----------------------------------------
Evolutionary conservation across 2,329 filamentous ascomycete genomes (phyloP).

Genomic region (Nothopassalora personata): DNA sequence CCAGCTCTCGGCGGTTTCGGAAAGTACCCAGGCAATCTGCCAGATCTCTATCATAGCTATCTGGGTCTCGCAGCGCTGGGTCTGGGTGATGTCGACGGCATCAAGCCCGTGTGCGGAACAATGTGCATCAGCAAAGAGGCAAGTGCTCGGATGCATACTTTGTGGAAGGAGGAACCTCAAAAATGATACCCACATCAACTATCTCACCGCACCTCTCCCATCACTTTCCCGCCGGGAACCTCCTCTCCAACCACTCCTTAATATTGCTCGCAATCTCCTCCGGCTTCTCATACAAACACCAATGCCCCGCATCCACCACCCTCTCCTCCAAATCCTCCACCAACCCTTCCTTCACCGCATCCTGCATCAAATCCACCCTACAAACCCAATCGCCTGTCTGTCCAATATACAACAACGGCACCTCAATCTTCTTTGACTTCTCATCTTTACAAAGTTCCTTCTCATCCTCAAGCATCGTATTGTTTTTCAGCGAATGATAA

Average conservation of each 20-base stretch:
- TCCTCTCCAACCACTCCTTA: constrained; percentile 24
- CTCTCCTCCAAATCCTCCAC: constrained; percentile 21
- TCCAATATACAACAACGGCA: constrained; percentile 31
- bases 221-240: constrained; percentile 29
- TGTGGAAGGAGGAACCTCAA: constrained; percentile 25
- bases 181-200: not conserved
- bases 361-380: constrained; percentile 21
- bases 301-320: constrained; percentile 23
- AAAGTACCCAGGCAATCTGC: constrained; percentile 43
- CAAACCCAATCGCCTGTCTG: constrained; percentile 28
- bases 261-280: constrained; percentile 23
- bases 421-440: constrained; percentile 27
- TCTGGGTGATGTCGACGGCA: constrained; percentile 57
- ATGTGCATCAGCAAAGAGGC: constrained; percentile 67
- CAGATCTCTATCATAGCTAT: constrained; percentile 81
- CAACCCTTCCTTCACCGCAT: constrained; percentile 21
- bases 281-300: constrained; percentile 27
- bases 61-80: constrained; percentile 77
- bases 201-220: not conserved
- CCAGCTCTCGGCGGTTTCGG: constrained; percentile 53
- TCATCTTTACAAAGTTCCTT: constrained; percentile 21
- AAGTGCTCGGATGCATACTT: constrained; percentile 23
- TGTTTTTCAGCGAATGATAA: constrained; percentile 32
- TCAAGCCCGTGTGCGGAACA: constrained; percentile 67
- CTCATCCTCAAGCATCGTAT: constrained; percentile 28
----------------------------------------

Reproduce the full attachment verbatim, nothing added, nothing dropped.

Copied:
Evolutionary conservation across 2,329 filamentous ascomycete genomes (phyloP).

Genomic region (Nothopassalora personata): DNA sequence CCAGCTCTCGGCGGTTTCGGAAAGTACCCAGGCAATCTGCCAGATCTCTATCATAGCTATCTGGGTCTCGCAGCGCTGGGTCTGGGTGATGTCGACGGCATCAAGCCCGTGTGCGGAACAATGTGCATCAGCAAAGAGGCAAGTGCTCGGATGCATACTTTGTGGAAGGAGGAACCTCAAAAATGATACCCACATCAACTATCTCACCGCACCTCTCCCATCACTTTCCCGCCGGGAACCTCCTCTCCAACCACTCCTTAATATTGCTCGCAATCTCCTCCGGCTTCTCATACAAACACCAATGCCCCGCATCCACCACCCTCTCCTCCAAATCCTCCACCAACCCTTCCTTCACCGCATCCTGCATCAAATCCACCCTACAAACCCAATCGCCTGTCTGTCCAATATACAACAACGGCACCTCAATCTTCTTTGACTTCTCATCTTTACAAAGTTCCTTCTCATCCTCAAGCATCGTATTGTTTTTCAGCGAATGATAA

Average conservation of each 20-base stretch:
- TCCTCTCCAACCACTCCTTA: constrained; percentile 24
- CTCTCCTCCAAATCCTCCAC: constrained; percentile 21
- TCCAATATACAACAACGGCA: constrained; percentile 31
- bases 221-240: constrained; percentile 29
- TGTGGAAGGAGGAACCTCAA: constrained; percentile 25
- bases 181-200: not conserved
- bases 361-380: constrained; percentile 21
- bases 301-320: constrained; percentile 23
- AAAGTACCCAGGCAATCTGC: constrained; percentile 43
- CAAACCCAATCGCCTGTCTG: constrained; percentile 28
- bases 261-280: constrained; percentile 23
- bases 421-440: constrained; percentile 27
- TCTGGGTGATGTCGACGGCA: constrained; percentile 57
- ATGTGCATCAGCAAAGAGGC: constrained; percentile 67
- CAGATCTCTATCATAGCTAT: constrained; percentile 81
- CAACCCTTCCTTCACCGCAT: constrained; percentile 21
- bases 281-300: constrained; percentile 27
- bases 61-80: constrained; percentile 77
- bases 201-220: not conserved
- CCAGCTCTCGGCGGTTTCGG: constrained; percentile 53
- TCATCTTTACAAAGTTCCTT: constrained; percentile 21
- AAGTGCTCGGATGCATACTT: constrained; percentile 23
- TGTTTTTCAGCGAATGATAA: constrained; percentile 32
- TCAAGCCCGTGTGCGGAACA: constrained; percentile 67
- CTCATCCTCAAGCATCGTAT: constrained; percentile 28